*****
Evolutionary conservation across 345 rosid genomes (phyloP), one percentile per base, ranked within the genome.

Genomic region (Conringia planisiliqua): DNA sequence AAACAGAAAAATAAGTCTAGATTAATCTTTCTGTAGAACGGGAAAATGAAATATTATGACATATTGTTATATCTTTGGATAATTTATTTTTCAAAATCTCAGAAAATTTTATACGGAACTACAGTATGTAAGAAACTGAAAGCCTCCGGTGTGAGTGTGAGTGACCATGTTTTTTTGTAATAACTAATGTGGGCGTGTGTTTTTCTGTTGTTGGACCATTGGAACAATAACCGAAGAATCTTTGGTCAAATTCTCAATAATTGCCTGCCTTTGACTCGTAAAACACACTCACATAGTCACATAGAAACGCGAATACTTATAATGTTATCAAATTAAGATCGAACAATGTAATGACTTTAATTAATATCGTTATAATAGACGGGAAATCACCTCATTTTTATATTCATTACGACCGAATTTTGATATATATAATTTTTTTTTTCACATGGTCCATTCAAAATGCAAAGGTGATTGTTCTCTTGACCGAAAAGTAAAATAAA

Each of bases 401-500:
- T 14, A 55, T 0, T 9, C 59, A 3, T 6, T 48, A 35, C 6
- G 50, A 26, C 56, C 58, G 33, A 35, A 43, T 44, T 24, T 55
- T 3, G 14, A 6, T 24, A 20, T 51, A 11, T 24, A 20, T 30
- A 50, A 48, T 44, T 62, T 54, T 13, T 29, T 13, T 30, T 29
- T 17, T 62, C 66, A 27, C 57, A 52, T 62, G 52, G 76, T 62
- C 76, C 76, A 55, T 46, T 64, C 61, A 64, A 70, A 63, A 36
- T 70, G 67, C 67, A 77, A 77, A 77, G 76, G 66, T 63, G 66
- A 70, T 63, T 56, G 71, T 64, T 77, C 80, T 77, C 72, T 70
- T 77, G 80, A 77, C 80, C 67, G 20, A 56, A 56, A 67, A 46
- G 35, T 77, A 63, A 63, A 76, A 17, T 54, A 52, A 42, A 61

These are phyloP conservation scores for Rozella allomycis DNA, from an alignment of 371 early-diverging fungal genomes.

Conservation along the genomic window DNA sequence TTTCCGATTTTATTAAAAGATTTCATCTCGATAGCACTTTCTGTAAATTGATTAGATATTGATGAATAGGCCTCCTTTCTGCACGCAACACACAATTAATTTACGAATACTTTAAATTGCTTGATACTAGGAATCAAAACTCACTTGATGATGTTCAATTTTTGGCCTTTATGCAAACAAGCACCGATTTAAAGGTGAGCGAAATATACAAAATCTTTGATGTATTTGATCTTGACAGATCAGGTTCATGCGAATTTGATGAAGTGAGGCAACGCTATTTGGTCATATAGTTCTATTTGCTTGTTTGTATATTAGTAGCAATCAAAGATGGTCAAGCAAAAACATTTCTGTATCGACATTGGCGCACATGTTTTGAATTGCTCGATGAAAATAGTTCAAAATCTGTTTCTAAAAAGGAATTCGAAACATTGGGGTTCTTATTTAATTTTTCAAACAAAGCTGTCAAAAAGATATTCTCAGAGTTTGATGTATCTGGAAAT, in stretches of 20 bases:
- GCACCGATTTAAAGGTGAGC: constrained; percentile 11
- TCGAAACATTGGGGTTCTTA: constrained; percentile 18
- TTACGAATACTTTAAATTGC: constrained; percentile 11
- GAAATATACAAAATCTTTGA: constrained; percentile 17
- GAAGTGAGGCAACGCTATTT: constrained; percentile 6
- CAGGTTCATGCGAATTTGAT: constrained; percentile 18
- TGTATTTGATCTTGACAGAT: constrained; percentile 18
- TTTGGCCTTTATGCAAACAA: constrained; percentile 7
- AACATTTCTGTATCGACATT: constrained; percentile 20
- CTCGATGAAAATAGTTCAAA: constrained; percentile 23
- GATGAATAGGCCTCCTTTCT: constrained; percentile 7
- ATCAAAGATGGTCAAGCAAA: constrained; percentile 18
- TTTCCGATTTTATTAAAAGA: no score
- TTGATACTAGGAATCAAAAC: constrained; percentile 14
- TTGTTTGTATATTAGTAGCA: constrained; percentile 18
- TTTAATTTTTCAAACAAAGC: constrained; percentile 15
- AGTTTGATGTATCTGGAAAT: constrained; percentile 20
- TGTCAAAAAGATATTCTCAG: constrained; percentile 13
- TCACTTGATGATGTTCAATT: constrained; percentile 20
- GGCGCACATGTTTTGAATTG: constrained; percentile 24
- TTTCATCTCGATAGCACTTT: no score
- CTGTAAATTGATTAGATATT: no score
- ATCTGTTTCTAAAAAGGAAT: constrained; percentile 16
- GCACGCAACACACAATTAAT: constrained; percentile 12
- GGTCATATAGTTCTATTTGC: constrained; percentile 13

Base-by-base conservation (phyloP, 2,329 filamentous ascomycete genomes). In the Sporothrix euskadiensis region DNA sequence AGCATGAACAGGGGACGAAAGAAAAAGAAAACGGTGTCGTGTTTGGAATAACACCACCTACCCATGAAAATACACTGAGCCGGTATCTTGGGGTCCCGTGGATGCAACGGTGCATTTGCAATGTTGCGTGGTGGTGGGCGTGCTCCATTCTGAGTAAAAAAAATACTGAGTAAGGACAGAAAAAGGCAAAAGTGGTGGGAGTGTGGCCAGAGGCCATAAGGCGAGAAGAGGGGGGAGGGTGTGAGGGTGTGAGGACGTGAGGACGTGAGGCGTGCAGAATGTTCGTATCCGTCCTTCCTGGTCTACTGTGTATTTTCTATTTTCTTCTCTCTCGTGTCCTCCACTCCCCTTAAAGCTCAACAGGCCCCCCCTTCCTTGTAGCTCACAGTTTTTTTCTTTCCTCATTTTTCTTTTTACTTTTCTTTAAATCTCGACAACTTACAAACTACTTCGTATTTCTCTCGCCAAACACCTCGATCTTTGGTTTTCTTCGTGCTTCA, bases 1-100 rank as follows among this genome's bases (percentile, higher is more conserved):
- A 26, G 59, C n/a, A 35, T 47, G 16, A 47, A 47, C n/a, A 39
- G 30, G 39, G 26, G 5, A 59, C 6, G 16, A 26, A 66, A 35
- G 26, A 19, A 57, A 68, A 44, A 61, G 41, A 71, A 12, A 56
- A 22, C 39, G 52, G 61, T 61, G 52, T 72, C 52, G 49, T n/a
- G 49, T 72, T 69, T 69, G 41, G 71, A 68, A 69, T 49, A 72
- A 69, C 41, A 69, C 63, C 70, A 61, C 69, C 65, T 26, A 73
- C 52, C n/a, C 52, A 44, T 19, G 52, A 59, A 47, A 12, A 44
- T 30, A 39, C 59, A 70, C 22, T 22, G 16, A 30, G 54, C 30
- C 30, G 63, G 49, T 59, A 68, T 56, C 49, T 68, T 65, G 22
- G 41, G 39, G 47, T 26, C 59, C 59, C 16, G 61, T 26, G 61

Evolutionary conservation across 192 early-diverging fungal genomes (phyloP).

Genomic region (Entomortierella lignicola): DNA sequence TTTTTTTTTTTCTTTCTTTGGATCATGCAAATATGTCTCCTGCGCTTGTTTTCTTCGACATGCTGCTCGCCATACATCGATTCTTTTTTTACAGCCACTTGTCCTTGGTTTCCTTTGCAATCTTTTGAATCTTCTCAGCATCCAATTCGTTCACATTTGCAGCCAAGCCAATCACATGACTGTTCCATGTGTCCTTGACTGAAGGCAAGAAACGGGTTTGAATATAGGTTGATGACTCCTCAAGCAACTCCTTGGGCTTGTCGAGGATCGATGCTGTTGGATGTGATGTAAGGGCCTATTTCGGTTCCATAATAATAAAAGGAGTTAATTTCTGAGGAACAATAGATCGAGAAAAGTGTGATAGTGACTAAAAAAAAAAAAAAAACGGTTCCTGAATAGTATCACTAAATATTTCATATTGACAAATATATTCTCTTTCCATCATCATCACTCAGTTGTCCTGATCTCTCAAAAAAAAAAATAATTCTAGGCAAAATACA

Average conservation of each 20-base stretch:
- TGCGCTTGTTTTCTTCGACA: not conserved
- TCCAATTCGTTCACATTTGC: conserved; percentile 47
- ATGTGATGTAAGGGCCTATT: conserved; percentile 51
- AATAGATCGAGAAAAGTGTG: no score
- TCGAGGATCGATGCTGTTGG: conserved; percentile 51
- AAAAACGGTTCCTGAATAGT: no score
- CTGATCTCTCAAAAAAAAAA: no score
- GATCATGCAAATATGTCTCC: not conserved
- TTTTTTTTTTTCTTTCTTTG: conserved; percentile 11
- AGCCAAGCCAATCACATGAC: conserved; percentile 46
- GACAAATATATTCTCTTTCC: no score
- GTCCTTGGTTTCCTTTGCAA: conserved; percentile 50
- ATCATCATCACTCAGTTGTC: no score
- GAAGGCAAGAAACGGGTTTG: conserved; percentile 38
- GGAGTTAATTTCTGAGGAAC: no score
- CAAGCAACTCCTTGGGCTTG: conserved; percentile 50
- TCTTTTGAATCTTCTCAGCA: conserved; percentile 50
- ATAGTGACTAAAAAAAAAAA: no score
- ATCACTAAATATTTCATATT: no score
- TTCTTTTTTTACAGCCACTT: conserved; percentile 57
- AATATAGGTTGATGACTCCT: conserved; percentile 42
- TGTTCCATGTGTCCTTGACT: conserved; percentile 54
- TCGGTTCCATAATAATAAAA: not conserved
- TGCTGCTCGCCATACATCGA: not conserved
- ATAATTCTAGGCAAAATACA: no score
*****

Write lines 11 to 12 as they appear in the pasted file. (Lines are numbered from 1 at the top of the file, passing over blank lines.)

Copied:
- A 70, T 63, T 56, G 71, T 64, T 77, C 80, T 77, C 72, T 70
- T 77, G 80, A 77, C 80, C 67, G 20, A 56, A 56, A 67, A 46